Mothers of Invention: Women in the Slaveholding South in the Civil War Era
We talk a lot about how WWI changed women's lives, but the Civil War had a similar effect on the "ladies" who had to go from pampered, protected, fragile flowers to strong, capable caregivers, workers, and providers.

The Red Badge of Courage
Not my daughter's favorite—a little too violent and unhappy, but since that's kind of the point, we worked through it. 

Catharine Beecher: A Study in American Domesticity
Great biography. My daughter loved this one.

Brave Companions
We really enjoyed this collection of short biographies of people who don't always make it into traditional history textbooks.

The Collected Poems of Emily Dickinson

Bury My Heart at Wounded Knee
This is an excellent and often heartbreaking book about the Native American genocide during the 19th century.

Trail of Tears: The Rise and Fall of the Cherokee Nation
Another sad but excellent book about Native American history.

Fathers and Children: Andrew Jackson and the Subjugation of the American Indian
This book wants to sort of give Jackson's side of the story, to explain why he'd commit so enthusiastically to wiping out entire nations of people. And maybe it kind of succeeds? But Jackson's position is just so terrible and wrong and misguided and the results of his actions so catastrophic that I think we kind of didn't care why he might have felt that way. Sometimes it's fun to read a book that you can totally disagree with, but we'd been reading a lot about the Native American genocide, and this just made us sadder.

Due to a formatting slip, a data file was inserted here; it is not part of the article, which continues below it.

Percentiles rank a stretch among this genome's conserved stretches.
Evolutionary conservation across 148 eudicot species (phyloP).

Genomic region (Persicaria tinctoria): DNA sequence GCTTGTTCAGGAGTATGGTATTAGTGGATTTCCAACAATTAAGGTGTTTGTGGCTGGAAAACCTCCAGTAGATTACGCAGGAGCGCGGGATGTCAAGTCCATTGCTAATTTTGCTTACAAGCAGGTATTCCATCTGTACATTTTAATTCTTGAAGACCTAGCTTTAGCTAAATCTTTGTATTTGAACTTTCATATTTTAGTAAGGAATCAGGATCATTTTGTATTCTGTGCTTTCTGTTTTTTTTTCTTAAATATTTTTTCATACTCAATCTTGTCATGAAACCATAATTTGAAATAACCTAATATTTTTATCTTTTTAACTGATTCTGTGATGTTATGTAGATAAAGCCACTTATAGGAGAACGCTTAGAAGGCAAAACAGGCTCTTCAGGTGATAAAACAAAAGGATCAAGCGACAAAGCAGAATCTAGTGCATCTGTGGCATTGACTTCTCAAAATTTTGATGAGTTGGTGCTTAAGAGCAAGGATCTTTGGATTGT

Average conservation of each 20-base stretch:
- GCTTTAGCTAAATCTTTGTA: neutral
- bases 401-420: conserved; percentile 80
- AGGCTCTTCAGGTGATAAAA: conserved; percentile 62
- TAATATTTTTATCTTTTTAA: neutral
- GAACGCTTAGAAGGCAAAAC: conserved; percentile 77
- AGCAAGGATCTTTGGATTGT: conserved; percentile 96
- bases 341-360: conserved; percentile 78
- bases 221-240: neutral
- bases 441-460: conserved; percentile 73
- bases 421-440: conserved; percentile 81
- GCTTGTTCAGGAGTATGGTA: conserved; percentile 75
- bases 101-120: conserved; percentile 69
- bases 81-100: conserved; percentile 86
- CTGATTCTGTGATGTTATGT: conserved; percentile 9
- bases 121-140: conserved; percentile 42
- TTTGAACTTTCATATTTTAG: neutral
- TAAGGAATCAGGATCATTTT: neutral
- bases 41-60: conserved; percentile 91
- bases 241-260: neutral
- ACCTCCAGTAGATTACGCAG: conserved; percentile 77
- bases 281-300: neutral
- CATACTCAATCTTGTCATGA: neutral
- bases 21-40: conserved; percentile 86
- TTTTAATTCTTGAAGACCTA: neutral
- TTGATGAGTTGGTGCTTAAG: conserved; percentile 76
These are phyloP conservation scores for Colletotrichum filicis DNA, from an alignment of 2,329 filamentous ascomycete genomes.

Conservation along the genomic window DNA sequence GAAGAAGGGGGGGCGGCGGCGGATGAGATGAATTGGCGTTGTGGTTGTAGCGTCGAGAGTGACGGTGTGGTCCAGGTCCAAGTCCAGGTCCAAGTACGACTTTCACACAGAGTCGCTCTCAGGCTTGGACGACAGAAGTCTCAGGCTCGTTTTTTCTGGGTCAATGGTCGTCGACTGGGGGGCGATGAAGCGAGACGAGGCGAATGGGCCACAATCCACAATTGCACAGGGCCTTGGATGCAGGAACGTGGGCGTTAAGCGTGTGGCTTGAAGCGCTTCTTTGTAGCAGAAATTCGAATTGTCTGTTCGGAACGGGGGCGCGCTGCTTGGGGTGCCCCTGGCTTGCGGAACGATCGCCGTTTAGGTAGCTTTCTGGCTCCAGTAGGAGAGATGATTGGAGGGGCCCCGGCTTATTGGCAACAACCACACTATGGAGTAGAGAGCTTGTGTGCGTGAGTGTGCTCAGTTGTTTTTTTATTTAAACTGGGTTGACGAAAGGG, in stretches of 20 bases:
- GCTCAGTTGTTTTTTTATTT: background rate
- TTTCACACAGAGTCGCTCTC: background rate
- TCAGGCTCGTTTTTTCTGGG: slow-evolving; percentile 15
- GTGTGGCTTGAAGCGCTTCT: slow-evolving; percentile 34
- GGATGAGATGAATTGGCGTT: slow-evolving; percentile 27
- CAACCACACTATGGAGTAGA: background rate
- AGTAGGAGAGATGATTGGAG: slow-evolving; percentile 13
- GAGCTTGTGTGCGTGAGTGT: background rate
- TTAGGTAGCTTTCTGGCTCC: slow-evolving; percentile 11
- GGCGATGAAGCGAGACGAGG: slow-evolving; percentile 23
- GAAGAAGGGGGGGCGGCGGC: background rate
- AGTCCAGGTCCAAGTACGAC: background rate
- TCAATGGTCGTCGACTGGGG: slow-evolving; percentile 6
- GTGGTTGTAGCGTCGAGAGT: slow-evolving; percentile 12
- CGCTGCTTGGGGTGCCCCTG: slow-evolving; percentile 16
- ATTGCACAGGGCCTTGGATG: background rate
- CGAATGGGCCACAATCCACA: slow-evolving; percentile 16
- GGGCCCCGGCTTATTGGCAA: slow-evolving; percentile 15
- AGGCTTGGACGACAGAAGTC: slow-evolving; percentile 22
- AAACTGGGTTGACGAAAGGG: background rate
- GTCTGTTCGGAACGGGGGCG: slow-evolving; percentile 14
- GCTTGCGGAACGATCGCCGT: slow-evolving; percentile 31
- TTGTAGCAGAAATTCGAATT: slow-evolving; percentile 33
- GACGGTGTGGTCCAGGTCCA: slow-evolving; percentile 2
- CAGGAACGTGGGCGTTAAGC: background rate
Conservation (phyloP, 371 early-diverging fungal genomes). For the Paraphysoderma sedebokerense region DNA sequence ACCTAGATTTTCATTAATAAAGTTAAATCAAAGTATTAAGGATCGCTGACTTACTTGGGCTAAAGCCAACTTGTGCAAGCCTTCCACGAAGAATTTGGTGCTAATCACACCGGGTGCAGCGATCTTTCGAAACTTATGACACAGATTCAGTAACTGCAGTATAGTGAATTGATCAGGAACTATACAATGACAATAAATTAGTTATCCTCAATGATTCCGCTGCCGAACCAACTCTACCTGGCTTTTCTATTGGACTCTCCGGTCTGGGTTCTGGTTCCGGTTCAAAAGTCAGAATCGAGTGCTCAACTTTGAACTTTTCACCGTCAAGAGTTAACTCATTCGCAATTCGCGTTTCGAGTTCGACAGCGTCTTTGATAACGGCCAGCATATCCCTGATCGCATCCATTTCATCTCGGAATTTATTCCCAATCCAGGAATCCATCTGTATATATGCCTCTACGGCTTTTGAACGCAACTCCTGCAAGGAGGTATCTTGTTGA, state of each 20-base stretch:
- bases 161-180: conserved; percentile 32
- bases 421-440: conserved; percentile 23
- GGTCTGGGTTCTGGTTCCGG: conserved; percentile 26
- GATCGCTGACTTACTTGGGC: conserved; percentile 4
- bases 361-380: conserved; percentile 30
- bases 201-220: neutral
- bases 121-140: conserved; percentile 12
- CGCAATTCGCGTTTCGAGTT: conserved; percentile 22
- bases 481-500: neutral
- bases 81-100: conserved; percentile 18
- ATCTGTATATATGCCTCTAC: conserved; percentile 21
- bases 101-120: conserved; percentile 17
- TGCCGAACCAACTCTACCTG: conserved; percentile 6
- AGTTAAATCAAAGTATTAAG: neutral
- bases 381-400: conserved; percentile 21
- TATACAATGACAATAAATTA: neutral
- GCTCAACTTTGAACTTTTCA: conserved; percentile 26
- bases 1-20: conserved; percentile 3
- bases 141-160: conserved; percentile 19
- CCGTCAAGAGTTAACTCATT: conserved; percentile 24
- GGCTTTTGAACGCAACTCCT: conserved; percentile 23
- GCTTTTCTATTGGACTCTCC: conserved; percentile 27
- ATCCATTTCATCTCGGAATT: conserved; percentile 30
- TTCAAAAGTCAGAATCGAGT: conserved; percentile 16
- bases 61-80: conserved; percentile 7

Nothing Like it in the World: The Building of the Transcontinental Railroad
The railroad transformed the United States, and its completion was a massive undertaking for a still-young country. The whole project is fascinating, and this book did a great job capturing both its scope and some of the individual personalities involved.

Portrait of a Lady
Always a delight!

An American Tragedy
I loved this book in high school, so I was happy that it held up on reread and that my daughter enjoyed it—two things that are never guaranteed!

Mornings on Horseback: The Story of an Extraordinary Family, a Vanished Way of Life and the Unique Child Who Became Theodore Roosevelt
We will pretty much never stop being amazed by the sheer coolness of Teddy Roosevelt.

The Big Burn: Teddy Roosevelt and the Fire That Saved America
Really interesting read about how Roosevelt brought the idea of conservation and public lands to the United States.

The Incorporation of America: Culture and Society in the Gilded Age
Corporate culture is such a part of modern life, it was really interesting to read the history of its roots.

American Colossus: The Triumph of Capitalism 1865-1900
When did capitalism become the American Dream? Sometime between the end of the Civil War and the turn of the 20th century, the democratic dream started to become the capitalist dream, and this book captures some of the people and moments that contributed to that transition. This was so interesting to read.

My Antonia
A classic novel of the pioneer experience—plus interesting to read while immigration is such a controversial topic.

Southern Horrors and other Writings: The Anti-Lynching Campaign of Ida Wells, 1892-1900
OK, so Ida B. Wells is awesome in pretty much every way, but this book—about racism and sexism in the post-Civil War South—is so depressing. Totally worth reading depressing, but be prepared.